On December 2nd the Institute for Molecular Medicine Finland (FIMM) warmly welcomed three alumni to revisit their former stomping grounds and inspire early-career researchers. Lively discussion matched the seasonal atmosphere.
The event was offered as part of FIMMPOD, FIMM’s postdoc and senior researcher professional development program, with the goals to foster connections with alumni and inform about different career paths.
Markus Vähä-Koskela, senior researcher and FIMMPOD coordinator, explains why he organized the event:
I wanted to provide opportunities for staff to network and to hear about career options. Inviting former FIMM staff currently employed elsewhere to share their experiences is probably one of the most relevant ways to do this. Alumni are living examples of diverse career options, and they are direct and very approachable contact points to potential employers.
Better together: presentations and informal exchange
The event was organized in a hybrid format with both on-site and online participation, due to the ongoing COVID-19 pandemic. In a warm and cozy environment, three FIMM alumni presented their professional career paths and answered questions. They reflected on their previous roles at FIMM and their current positions, and any steps in between. Markus noted that “all three alumni mentioned how experience gathered at FIMM, some via FIMMPOD activities, had helped them land their positions.”
After the talks, the dialogue continued in round-table discussions. After the official part was closed, the alumni stayed for further small-group and one-on-one discussions with PhD students and postdocs.
Regarding the format, Markus also noted that his experience with the previous FIMM alumni event was reinforced:
Having several alumni at the same time is excellent for fostering discussion. The alumni also seemed to enjoy the event and, themselves, 'compared notes' on transitioning into industry, which livened the discussion.
The alumni: who are they and where are they now?
The three visitors welcomed to the FIMM Alumni event were a former PhD student, project manager, and group leader who have now all transitioned into positions in companies.
John Patrick Mpindi worked as a bioinformatician and earned his doctoral degree in the group led by Olli Kallioniemi and has since worked as statistician at Siemens Healthineers in the UK. John Patrick enjoyed his return to FIMM:
For me it was a happy return to FIMM where I gained knowledge and skills that have been useful for my work in industry. For example, the skill to communicate complex statistics to biologists and other scientists without a computational/statistical background was developed at FIMM in Prof. Olli Kallioniemi's group.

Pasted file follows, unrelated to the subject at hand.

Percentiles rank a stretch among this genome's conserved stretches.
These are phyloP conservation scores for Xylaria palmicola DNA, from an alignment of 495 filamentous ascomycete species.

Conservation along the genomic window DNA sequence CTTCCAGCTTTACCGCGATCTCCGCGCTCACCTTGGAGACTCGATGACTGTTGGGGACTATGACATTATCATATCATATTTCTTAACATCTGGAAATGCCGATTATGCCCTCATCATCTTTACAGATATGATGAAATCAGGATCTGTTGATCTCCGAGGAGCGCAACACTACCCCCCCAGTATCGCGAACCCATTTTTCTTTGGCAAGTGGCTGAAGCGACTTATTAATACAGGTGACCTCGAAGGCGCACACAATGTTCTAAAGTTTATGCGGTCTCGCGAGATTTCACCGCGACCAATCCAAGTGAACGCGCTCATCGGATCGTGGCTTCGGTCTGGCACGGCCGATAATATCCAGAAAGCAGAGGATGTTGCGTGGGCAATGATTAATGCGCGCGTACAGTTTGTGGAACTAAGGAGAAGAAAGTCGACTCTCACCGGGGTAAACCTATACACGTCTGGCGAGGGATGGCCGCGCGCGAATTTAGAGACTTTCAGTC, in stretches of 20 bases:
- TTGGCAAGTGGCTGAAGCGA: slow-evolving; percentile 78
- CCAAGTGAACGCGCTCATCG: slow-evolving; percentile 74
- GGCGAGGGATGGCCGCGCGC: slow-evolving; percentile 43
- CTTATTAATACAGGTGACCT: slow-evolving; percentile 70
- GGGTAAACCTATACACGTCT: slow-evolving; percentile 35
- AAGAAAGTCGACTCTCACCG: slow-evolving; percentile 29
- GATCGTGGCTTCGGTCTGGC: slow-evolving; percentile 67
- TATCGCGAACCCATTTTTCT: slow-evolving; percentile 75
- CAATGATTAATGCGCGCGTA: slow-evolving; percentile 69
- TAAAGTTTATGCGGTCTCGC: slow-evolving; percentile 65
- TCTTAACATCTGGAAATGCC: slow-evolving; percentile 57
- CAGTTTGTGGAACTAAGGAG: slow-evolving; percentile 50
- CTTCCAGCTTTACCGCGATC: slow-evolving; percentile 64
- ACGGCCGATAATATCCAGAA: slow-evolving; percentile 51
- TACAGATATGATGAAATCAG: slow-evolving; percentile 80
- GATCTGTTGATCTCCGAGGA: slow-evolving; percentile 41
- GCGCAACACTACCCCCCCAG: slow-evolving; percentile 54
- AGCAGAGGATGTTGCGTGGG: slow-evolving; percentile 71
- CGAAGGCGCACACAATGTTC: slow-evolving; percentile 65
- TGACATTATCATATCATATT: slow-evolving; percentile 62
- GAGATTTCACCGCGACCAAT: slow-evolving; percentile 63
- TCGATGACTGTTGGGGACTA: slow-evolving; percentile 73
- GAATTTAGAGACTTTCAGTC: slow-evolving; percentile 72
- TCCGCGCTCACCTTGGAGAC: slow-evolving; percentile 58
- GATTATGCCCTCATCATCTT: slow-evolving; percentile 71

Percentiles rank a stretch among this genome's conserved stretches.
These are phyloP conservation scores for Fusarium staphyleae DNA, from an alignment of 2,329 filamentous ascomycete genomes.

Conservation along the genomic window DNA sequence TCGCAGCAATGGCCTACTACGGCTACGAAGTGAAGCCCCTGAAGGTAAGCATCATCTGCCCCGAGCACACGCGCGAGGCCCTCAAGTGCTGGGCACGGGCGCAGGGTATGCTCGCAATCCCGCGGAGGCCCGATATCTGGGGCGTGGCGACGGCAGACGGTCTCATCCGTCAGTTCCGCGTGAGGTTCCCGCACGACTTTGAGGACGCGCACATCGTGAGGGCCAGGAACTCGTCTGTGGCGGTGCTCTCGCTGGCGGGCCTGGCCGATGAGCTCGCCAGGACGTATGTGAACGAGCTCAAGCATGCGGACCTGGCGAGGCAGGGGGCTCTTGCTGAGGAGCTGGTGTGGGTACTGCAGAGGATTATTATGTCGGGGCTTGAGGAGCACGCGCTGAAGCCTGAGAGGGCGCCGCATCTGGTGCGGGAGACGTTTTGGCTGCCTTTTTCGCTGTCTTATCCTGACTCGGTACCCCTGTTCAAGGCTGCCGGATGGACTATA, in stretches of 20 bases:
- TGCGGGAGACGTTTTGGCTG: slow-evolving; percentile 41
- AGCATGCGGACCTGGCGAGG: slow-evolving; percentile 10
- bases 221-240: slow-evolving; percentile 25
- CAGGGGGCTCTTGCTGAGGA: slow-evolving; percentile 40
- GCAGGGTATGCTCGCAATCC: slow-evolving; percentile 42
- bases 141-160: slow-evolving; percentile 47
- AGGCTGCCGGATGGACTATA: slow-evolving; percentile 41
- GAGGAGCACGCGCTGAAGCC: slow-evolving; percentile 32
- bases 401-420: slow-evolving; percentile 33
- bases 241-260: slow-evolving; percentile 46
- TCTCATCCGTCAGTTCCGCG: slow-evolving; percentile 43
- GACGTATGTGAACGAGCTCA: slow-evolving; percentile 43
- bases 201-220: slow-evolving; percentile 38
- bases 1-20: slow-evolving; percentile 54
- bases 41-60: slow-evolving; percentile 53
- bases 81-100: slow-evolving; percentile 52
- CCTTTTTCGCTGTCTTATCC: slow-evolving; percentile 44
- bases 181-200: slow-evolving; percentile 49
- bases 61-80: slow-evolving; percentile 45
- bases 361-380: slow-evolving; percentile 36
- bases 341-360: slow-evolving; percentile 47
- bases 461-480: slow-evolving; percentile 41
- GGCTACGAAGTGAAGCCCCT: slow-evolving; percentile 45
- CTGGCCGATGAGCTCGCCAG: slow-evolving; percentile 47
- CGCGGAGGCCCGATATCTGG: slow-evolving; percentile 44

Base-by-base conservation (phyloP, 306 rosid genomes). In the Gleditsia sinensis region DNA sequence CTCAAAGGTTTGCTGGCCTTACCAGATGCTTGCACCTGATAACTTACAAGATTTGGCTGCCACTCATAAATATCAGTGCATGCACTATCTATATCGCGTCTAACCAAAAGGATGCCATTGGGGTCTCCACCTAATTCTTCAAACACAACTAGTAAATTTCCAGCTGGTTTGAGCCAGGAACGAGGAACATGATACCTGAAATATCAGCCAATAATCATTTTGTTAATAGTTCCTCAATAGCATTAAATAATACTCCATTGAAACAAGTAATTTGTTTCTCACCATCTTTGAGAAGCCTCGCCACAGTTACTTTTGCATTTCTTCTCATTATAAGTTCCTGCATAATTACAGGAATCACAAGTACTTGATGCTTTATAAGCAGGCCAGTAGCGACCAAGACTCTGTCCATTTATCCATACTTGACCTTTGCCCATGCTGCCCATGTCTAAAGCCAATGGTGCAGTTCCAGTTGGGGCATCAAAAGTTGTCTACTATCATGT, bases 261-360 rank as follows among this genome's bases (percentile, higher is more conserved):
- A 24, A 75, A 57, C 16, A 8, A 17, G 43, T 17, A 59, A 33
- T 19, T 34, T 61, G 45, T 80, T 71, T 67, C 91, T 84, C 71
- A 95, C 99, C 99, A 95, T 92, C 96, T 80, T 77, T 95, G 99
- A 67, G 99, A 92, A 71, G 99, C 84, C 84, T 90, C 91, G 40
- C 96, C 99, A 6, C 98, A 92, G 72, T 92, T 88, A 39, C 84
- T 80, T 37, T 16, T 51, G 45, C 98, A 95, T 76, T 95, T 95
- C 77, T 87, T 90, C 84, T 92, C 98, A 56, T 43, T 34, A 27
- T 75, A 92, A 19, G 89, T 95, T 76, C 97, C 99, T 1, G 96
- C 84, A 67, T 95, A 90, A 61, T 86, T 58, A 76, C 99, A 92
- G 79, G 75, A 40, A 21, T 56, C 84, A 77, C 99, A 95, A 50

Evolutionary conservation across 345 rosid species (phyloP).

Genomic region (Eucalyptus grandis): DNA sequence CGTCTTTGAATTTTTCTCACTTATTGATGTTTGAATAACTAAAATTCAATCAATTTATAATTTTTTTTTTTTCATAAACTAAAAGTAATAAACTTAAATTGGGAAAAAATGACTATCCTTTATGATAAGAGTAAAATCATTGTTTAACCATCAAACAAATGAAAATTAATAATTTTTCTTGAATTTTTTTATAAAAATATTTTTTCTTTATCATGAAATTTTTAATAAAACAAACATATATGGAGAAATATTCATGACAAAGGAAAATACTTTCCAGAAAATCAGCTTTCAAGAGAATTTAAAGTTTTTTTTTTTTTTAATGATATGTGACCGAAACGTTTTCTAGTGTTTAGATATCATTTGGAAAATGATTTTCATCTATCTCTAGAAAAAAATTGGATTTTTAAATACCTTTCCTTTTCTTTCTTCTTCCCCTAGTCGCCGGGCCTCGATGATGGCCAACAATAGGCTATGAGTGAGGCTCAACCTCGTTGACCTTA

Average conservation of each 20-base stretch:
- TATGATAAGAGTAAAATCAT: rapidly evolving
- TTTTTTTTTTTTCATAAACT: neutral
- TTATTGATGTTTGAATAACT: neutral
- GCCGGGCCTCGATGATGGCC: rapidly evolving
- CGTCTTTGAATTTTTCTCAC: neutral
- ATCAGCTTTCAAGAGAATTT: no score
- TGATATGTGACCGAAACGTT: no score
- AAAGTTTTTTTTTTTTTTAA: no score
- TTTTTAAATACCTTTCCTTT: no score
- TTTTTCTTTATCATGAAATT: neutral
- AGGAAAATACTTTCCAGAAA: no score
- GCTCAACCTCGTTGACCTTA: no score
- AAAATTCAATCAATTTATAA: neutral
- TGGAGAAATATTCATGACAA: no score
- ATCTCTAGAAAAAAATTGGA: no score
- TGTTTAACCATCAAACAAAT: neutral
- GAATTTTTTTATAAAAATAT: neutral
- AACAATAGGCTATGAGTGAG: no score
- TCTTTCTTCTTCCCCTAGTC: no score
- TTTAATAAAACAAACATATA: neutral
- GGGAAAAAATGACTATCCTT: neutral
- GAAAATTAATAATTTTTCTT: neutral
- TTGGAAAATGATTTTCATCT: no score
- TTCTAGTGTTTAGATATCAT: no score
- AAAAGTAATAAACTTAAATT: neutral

And why these sorts of events are so important:
Reflecting back on my final days when completing my PhD, I feel that I needed talks of this kind. That is why I felt obliged to give back to the FIMM community because a PhD student or postdoc might be helped or inspired when they listen to my industry career journey.
Mervi Kinnunen worked both at the FIMM Genomics Unit in the FIMM Technology Centre and as a coordinator and project manager of the FinnGen pilot projects. She currently is an associate director and project manager at IQVIA.
William Hennah started his academic research group at FIMM and now enjoys a dual role as a group leader at the HiLIFE-Neuroscience Center and senior level expert on genomics at Orion Pharma. William explains his experience at the event: “It was great to come back and see both familiar and new faces, especially to do this in person. It was also good to see the enthusiastic interest for finding out about career alternatives in science.”
And how working at FIMM helped prepare him for his current dual role in academia and industry:
While working at FIMM, I had become an independent researcher, working collaboratively with other researchers. Moving to industry as an expert in my own field, with no major infrastructure in that company to support that field, the ability to work independently and support other researchers was a key aspect to success in the transition.
The participants: the reason for the event
The event drew nearly 50 enthusiastic participants. One of them, Meri Kaustio, a FIMM-EMBL PhD student nearing the end of her studies, got a lot out of attending. She explains:
I’m possibly interested in finding a job in industry after finishing my PhD, so to me it’s always interesting to hear from researchers who have switched to industry. That way one gets a better picture of what sort of options might be out there and which skills might be beneficial.
Philipp Sergeev, an international PhD student, was interested in learning about future job opportunities in Finnish companies. In his opinion, “alumni are a great source of information, because they were in the same situation not so long ago, thinking where to apply, what vacancies are on the market, etc. Moreover, this was an interactive event, so you could ask the most relevant questions for you.”
Philipp found a wealth of information from the alumni, including practical tips and the bigger picture. He explains:
By attending such meetings and collecting pieces of information, I can make a better understanding of the situation in Finland and in my particular field and what skills are required for successful employment. And the last thing is the most important one, since as a PhD student you have a lot of opportunities to develop yourself.
Markus looks forward to planning the next FIMM Alumni event and summed up the day perfectly: “We had a fantastic event with lots of happy faces - FIMM can be proud of its vibrant alumni network.”
For more information about the Nordic EMBL Partnership for Molecular Medicine, please visit the partnership website!